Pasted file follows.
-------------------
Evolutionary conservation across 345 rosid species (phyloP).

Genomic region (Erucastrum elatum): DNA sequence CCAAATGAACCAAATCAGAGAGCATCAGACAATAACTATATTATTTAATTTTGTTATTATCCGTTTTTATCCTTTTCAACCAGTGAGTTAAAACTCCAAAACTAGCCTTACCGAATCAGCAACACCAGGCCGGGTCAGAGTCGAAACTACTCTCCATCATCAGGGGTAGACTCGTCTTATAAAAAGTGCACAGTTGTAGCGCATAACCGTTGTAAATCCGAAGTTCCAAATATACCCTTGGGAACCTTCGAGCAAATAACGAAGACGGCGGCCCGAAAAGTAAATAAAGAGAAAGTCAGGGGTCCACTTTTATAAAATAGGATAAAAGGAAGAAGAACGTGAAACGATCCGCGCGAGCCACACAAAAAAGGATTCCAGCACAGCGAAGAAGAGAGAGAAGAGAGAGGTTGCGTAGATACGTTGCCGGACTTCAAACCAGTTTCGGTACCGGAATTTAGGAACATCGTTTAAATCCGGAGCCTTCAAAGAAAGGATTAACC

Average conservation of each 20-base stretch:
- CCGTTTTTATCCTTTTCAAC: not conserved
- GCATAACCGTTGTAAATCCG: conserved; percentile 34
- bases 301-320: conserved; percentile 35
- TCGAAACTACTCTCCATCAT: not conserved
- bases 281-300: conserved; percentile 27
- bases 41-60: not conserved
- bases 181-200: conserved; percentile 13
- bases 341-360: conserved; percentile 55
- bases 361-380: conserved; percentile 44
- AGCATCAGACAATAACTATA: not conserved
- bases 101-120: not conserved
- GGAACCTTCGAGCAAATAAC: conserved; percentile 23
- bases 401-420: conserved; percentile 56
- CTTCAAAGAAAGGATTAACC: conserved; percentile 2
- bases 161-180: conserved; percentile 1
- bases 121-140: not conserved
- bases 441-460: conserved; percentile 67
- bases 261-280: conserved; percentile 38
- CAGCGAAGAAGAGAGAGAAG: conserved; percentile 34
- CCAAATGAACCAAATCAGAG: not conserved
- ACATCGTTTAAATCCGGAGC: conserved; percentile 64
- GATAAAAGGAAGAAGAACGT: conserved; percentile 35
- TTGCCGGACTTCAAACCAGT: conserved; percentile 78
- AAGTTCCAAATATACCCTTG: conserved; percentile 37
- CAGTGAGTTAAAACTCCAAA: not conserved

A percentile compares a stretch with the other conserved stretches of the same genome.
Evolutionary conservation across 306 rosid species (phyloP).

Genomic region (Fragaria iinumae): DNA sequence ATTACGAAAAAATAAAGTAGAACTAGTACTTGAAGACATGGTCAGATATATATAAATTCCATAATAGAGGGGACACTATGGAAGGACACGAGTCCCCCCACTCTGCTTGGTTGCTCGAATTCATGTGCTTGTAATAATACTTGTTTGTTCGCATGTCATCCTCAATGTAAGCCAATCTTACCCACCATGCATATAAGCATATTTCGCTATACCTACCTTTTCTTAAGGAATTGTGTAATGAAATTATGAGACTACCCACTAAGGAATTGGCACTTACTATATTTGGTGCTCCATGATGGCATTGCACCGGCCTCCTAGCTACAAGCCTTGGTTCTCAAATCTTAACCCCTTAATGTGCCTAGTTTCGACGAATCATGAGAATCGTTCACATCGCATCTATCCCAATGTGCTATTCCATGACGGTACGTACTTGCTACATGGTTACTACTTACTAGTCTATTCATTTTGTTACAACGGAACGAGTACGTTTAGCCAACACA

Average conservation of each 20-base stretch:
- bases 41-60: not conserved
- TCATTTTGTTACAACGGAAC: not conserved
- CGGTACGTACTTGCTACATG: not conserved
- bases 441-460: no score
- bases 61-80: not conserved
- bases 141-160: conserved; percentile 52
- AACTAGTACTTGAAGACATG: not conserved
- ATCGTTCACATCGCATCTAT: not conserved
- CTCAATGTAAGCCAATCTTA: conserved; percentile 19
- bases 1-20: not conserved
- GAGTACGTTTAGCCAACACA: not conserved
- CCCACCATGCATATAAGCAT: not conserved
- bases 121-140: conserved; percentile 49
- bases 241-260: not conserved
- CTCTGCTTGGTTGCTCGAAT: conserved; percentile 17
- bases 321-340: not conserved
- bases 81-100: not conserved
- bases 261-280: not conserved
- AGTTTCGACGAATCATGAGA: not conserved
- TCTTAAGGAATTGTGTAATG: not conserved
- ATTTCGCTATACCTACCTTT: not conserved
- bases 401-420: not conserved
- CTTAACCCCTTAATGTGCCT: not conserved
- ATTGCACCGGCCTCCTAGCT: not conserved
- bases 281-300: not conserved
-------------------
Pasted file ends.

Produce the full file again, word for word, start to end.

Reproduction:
Evolutionary conservation across 345 rosid species (phyloP).

Genomic region (Erucastrum elatum): DNA sequence CCAAATGAACCAAATCAGAGAGCATCAGACAATAACTATATTATTTAATTTTGTTATTATCCGTTTTTATCCTTTTCAACCAGTGAGTTAAAACTCCAAAACTAGCCTTACCGAATCAGCAACACCAGGCCGGGTCAGAGTCGAAACTACTCTCCATCATCAGGGGTAGACTCGTCTTATAAAAAGTGCACAGTTGTAGCGCATAACCGTTGTAAATCCGAAGTTCCAAATATACCCTTGGGAACCTTCGAGCAAATAACGAAGACGGCGGCCCGAAAAGTAAATAAAGAGAAAGTCAGGGGTCCACTTTTATAAAATAGGATAAAAGGAAGAAGAACGTGAAACGATCCGCGCGAGCCACACAAAAAAGGATTCCAGCACAGCGAAGAAGAGAGAGAAGAGAGAGGTTGCGTAGATACGTTGCCGGACTTCAAACCAGTTTCGGTACCGGAATTTAGGAACATCGTTTAAATCCGGAGCCTTCAAAGAAAGGATTAACC

Average conservation of each 20-base stretch:
- CCGTTTTTATCCTTTTCAAC: not conserved
- GCATAACCGTTGTAAATCCG: conserved; percentile 34
- bases 301-320: conserved; percentile 35
- TCGAAACTACTCTCCATCAT: not conserved
- bases 281-300: conserved; percentile 27
- bases 41-60: not conserved
- bases 181-200: conserved; percentile 13
- bases 341-360: conserved; percentile 55
- bases 361-380: conserved; percentile 44
- AGCATCAGACAATAACTATA: not conserved
- bases 101-120: not conserved
- GGAACCTTCGAGCAAATAAC: conserved; percentile 23
- bases 401-420: conserved; percentile 56
- CTTCAAAGAAAGGATTAACC: conserved; percentile 2
- bases 161-180: conserved; percentile 1
- bases 121-140: not conserved
- bases 441-460: conserved; percentile 67
- bases 261-280: conserved; percentile 38
- CAGCGAAGAAGAGAGAGAAG: conserved; percentile 34
- CCAAATGAACCAAATCAGAG: not conserved
- ACATCGTTTAAATCCGGAGC: conserved; percentile 64
- GATAAAAGGAAGAAGAACGT: conserved; percentile 35
- TTGCCGGACTTCAAACCAGT: conserved; percentile 78
- AAGTTCCAAATATACCCTTG: conserved; percentile 37
- CAGTGAGTTAAAACTCCAAA: not conserved

A percentile compares a stretch with the other conserved stretches of the same genome.
Evolutionary conservation across 306 rosid species (phyloP).

Genomic region (Fragaria iinumae): DNA sequence ATTACGAAAAAATAAAGTAGAACTAGTACTTGAAGACATGGTCAGATATATATAAATTCCATAATAGAGGGGACACTATGGAAGGACACGAGTCCCCCCACTCTGCTTGGTTGCTCGAATTCATGTGCTTGTAATAATACTTGTTTGTTCGCATGTCATCCTCAATGTAAGCCAATCTTACCCACCATGCATATAAGCATATTTCGCTATACCTACCTTTTCTTAAGGAATTGTGTAATGAAATTATGAGACTACCCACTAAGGAATTGGCACTTACTATATTTGGTGCTCCATGATGGCATTGCACCGGCCTCCTAGCTACAAGCCTTGGTTCTCAAATCTTAACCCCTTAATGTGCCTAGTTTCGACGAATCATGAGAATCGTTCACATCGCATCTATCCCAATGTGCTATTCCATGACGGTACGTACTTGCTACATGGTTACTACTTACTAGTCTATTCATTTTGTTACAACGGAACGAGTACGTTTAGCCAACACA

Average conservation of each 20-base stretch:
- bases 41-60: not conserved
- TCATTTTGTTACAACGGAAC: not conserved
- CGGTACGTACTTGCTACATG: not conserved
- bases 441-460: no score
- bases 61-80: not conserved
- bases 141-160: conserved; percentile 52
- AACTAGTACTTGAAGACATG: not conserved
- ATCGTTCACATCGCATCTAT: not conserved
- CTCAATGTAAGCCAATCTTA: conserved; percentile 19
- bases 1-20: not conserved
- GAGTACGTTTAGCCAACACA: not conserved
- CCCACCATGCATATAAGCAT: not conserved
- bases 121-140: conserved; percentile 49
- bases 241-260: not conserved
- CTCTGCTTGGTTGCTCGAAT: conserved; percentile 17
- bases 321-340: not conserved
- bases 81-100: not conserved
- bases 261-280: not conserved
- AGTTTCGACGAATCATGAGA: not conserved
- TCTTAAGGAATTGTGTAATG: not conserved
- ATTTCGCTATACCTACCTTT: not conserved
- bases 401-420: not conserved
- CTTAACCCCTTAATGTGCCT: not conserved
- ATTGCACCGGCCTCCTAGCT: not conserved
- bases 281-300: not conserved